By Karine Simonian and Ruzanna Stepanian
Authorities in Armenia’s third largest city of Vanadzor provided for free public transportation, cancelled classes and suspended the work of other public institutions in an apparent effort to ensure high turnout at Prime Sarkisian’s campaign rally there on Thursday.
The effort clearly paid off, with thousands of people gathering in the main town square early in the afternoon to hear Sarkisian speak mid-way through a concert of Armenian pop singers supporting his presidential bid.
Vanadzor Mayor Samvel Darpinian could be seen there already in the morning, overseeing preparations for the rally. He visibly counted the number of people in attendance moments before the start of the high-profile event.
“We have no attendance targets,” Darpinian told RFE/RL. “If people want to come here, they will. If not, they won’t come.” The mayor also said that the municipality has nothing to do with the fact that public transportation in Vanadzor was free of charge on Wednesday.
But bus drivers claimed the opposite. “The municipality is sponsoring us today,” one of them told RFE/RL. “The owner of the bus route gave me money and said that I will be driving free of charge today.”
By noon classes in local schools, colleges and even kindergartens ground to a halt, with teachers and lecturers flocking to the square along with their students. “This was not done for the rally,” said Edita Vartanian, principal of the Vanadzor School No. 9. “It’s just that first-rate bands will be arriving from the capital. We just wanted to expose the kids to the spirit of the capital a little.”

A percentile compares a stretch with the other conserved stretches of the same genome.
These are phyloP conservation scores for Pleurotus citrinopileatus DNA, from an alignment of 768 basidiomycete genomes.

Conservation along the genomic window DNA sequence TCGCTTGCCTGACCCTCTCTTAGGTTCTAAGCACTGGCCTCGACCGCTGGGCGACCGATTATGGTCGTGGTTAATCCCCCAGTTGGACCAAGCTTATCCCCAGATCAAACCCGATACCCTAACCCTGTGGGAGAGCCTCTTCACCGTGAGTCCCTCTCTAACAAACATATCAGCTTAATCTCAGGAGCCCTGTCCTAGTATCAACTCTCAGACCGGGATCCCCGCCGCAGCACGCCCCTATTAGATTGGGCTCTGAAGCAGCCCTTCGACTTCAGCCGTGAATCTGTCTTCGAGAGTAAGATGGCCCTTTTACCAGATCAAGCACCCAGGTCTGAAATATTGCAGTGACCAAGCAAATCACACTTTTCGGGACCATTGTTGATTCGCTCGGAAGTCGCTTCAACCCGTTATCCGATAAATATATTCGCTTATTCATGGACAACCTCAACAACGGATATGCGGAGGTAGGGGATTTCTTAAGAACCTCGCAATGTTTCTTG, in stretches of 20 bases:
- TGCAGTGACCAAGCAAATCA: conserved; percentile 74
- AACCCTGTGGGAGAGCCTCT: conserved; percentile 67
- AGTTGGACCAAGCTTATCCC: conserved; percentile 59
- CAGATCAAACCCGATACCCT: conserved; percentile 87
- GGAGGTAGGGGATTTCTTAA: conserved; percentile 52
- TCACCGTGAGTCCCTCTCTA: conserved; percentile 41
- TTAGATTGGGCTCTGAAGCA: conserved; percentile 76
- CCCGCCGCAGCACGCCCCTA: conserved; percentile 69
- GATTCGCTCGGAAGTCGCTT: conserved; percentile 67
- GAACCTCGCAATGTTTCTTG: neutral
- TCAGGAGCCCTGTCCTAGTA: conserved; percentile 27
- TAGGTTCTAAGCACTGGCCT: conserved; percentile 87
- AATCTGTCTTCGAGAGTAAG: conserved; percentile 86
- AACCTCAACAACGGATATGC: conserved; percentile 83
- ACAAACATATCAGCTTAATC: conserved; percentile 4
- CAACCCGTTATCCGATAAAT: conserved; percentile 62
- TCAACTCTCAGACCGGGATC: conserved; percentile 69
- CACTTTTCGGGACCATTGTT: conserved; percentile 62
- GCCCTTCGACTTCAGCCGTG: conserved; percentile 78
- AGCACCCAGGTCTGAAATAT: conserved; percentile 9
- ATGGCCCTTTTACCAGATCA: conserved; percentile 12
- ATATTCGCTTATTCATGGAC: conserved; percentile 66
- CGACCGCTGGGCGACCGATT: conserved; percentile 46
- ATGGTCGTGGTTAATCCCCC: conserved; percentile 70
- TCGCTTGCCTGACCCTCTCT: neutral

The administrative measures followed what appears to have a become pattern in Sarkisian’s government-backed election campaign. Teenage students, teachers and other public sector employees have been a fixture in the prime minister’s other campaign rallies in Yerevan and other parts of the country.
Sarkisian began his speech in the capital of the northern Lori region by attacking unspecified presidential candidates who are “filled with malice” and “throw mud at what is being created.” He also assured local residents that if elected president he will complete the protracted reconstruction of Lori and other Armenian regions devastated by the 1988 earthquake.
Sarkisian gave similar promises in Spitak, another Lori town which was razed by the calamity. “Without your assistance, your active participation we will not be able to build a just society,” he told a rally there. “Without your active involvement we will not be able to fight against corruption.”
“So those who think that by voting for Serzh Sarkisian they will vote for easy life are wrong. Those who vote for Serzh Sarkisian, vote for hard work, prosperity and a decent life,” added the election favorite.
Incidentally, Sarkisian’s most formidable challenger, former President Levon Ter-Petrosian, visited Spitak earlier in the day and pulled a much smaller crowd. Ter-Petrosian accused local authorities of bullying people not to attend his meetings
“Remove that fear from yourself,” he told local residents. “Rest assured that there is nothing these authorities can do to you. They are weak and petty. Straighten your backs, and a lot will change in your lives.”
Campaigning in nearby villages still reeling from the effects of the devastating quake, Ter-Petrosian deliberately stood next to Sarkisian’s ubiquitous campaign banners to address small crowds. Many local residents complained about their poor housing conditions. One man in the village of Gyulagarak wondered how much the ex-president would pay for his vote. The father of eight explained that he wants to sell his vote to the highest bidder because he needs money to repair the leaking roof of his shack.
“I don’t need your vote for money,” responded Ter-Petrosian. “Give your vote to Serzh.”